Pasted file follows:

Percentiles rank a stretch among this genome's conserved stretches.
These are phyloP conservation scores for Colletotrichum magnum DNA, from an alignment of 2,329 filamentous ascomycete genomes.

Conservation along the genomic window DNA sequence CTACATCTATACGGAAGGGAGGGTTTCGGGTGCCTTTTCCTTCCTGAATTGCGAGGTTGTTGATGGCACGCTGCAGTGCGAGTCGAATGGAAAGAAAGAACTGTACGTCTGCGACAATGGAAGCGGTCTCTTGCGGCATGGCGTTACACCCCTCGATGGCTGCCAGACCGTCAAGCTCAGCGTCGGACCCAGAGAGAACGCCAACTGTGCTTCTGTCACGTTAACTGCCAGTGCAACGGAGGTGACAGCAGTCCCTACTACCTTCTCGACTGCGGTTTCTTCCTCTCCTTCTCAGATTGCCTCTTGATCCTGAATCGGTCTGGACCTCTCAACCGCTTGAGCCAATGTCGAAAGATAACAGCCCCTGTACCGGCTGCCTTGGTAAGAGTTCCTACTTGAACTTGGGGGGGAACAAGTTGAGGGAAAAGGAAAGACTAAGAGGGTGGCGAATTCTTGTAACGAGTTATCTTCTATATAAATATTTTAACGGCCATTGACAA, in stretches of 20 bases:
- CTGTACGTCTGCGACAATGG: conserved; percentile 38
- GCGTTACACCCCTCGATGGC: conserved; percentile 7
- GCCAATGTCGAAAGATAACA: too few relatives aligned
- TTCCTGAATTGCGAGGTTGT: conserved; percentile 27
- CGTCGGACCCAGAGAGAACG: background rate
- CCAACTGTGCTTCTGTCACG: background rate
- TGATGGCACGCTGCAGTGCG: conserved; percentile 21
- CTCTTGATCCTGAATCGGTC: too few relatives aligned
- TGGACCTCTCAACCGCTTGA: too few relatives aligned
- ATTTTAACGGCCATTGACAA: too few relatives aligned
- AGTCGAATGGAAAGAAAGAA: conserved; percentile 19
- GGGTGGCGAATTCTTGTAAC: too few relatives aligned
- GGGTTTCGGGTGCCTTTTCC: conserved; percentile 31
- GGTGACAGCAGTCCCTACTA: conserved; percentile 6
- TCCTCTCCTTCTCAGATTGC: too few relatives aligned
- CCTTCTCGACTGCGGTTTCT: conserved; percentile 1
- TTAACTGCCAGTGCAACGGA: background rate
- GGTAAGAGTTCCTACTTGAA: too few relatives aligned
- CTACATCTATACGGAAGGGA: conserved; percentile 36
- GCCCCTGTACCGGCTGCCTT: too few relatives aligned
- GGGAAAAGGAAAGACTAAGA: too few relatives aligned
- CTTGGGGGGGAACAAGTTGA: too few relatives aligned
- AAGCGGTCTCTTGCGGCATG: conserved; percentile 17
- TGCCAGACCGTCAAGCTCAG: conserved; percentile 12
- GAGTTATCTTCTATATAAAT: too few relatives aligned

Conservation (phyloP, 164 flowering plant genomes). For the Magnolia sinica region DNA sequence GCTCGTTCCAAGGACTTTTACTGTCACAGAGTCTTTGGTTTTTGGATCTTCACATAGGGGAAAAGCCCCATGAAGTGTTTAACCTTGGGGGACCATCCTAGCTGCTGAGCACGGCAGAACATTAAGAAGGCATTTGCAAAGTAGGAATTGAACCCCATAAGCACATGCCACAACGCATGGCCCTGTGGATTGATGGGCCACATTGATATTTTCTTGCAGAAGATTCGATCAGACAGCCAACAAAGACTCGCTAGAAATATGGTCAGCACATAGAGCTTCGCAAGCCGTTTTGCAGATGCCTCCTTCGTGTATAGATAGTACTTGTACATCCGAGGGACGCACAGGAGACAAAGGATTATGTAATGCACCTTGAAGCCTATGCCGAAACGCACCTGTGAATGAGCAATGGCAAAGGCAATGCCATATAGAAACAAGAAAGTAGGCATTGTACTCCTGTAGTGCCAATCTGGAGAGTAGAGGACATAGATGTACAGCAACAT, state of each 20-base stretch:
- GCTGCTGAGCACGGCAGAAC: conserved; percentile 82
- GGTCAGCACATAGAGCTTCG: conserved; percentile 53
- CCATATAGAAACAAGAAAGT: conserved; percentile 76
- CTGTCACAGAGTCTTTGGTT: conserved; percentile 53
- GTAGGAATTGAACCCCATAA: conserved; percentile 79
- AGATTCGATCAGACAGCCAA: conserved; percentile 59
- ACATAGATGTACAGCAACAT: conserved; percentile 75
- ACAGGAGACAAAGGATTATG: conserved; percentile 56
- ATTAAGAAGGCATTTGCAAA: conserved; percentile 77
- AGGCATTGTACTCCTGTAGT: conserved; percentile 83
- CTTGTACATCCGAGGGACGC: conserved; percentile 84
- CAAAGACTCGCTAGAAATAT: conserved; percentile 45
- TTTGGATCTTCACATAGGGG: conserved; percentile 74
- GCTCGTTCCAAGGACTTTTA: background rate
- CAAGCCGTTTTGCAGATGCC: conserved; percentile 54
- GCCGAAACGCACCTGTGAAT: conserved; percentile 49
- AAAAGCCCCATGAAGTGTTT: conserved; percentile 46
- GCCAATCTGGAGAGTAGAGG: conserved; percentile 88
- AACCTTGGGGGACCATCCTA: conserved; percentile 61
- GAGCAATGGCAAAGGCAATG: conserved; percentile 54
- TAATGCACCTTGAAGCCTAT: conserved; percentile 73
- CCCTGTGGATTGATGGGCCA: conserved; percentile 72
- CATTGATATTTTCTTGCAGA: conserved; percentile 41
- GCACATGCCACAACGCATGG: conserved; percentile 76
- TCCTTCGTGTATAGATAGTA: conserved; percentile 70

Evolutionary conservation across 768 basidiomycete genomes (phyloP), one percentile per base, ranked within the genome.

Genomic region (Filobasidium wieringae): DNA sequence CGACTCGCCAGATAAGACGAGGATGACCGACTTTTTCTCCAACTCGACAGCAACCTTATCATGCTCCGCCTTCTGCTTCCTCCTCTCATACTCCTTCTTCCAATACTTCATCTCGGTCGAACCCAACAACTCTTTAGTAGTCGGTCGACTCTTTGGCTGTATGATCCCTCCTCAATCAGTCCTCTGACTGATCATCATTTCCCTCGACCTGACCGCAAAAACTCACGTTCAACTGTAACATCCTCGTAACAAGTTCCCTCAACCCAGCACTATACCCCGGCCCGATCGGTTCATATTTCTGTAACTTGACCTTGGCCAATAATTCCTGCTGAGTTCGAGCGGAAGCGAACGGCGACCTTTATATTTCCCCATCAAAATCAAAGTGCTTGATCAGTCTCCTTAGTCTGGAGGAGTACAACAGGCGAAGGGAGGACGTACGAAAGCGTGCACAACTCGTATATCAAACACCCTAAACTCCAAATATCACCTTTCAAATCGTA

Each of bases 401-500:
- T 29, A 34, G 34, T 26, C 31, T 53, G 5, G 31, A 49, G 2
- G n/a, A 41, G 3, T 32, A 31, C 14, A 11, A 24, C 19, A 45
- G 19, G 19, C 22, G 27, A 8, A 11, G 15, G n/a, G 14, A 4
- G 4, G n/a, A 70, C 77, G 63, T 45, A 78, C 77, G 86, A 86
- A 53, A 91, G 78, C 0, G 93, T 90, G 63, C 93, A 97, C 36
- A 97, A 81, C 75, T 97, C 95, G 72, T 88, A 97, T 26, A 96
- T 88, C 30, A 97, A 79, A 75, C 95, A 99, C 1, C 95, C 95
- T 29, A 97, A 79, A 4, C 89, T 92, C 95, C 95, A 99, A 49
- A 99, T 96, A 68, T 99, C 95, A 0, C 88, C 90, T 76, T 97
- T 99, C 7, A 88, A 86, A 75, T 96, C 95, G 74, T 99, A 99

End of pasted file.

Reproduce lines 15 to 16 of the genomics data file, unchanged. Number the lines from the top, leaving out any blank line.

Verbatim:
- GGGTGGCGAATTCTTGTAAC: too few relatives aligned
- GGGTTTCGGGTGCCTTTTCC: conserved; percentile 31